Lloyd Webber also spoke of his personal experiences, when he accompanied the BBC and Jade Ewen to Moscow in 2009, where the singer brought the United Kingdom their best placing in seven years, coming fifth with the dramatic ballad My Time. Ironically, Ewen herself is of mixed heritage. He claims to have been asked prior to his departure for Moscow "Why have you bought a black artist?" Lloyd Webber also believes that Ewen deserved a higher placing, stating that "At the press conference in Moscow I was asked "Why have you brought a black artist?", to which he replied "because she is the most talented star we had and I think she is a major, major star." Lloyd Webber does not beat around the bush in addressing the subject, stating that in the majority of western Europe, a black singer is no problem for the majority of televoters, but ultimately Ewen performing My Time could ultimately have cost the United Kingdom the first place that year: "If you're talking about Western Europe - Germany, fine; France, fine; Spain, fine; Greece, fine; Scandinavian countries, fine...but Ukraine? Not so good. Well, it doesn't mean that we would necessarily have won that year but we could have come second."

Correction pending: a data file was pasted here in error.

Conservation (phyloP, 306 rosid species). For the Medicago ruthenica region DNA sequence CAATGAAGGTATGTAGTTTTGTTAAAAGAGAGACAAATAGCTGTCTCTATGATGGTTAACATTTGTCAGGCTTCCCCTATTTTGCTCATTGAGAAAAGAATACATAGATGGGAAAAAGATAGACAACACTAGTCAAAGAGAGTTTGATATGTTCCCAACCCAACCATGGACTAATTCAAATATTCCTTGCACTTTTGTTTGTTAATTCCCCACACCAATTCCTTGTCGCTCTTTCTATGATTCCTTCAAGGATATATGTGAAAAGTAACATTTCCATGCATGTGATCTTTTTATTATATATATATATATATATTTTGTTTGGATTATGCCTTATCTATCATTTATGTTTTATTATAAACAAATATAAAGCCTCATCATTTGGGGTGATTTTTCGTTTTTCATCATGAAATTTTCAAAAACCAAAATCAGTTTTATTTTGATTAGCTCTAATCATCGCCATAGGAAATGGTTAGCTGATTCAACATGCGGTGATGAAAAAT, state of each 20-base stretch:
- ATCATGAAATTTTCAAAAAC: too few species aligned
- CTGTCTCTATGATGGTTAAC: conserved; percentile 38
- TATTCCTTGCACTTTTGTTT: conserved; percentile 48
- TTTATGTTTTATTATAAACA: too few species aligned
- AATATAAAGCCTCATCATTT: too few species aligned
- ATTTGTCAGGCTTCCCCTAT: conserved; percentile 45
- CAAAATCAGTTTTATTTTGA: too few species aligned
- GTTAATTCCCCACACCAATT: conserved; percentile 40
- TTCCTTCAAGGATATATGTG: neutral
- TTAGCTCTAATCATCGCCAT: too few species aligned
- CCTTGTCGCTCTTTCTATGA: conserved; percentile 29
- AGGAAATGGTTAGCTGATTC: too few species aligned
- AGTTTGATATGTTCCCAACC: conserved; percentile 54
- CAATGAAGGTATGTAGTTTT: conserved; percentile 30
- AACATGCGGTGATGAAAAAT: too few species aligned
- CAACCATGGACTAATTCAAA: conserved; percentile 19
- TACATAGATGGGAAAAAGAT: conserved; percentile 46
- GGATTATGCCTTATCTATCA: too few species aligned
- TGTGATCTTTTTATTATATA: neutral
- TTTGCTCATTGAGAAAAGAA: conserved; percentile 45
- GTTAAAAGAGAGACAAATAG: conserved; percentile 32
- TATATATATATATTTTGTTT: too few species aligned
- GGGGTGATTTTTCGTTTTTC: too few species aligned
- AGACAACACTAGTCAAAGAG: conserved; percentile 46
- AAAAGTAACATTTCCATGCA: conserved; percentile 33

Whether Ewen could have provided serious competition for the landslide victory that Alexander Rybak experienced with Fairytale is doubtful at best, because, let's face it, he was unstoppable. As for the results of Andy Abraham and Josh Dubovie, perhaps Lloyd Webber should look at the obvious factors and not take the convenient argument of racism. Abraham was an artist who had hardly experienced a pinnacle of commercial success prior to the concert. Although he gave a more than competent performance, the song Even If itself was average at best and pretty unmemorable. These factors, combined with the worst conceivable draw were probably enough to put the nail in the coffin of Abraham's chances in 2008. Dubovie was yet another artist with relatively little stage experience singing an under par song by faded 80's dance maestros Mike Stock and Pete Waterman. The performance was catastrophically out of tune, nervous and amateurish. Therein lies the explanation for Dubovie's last place with That Sounds Good To Me in 2010.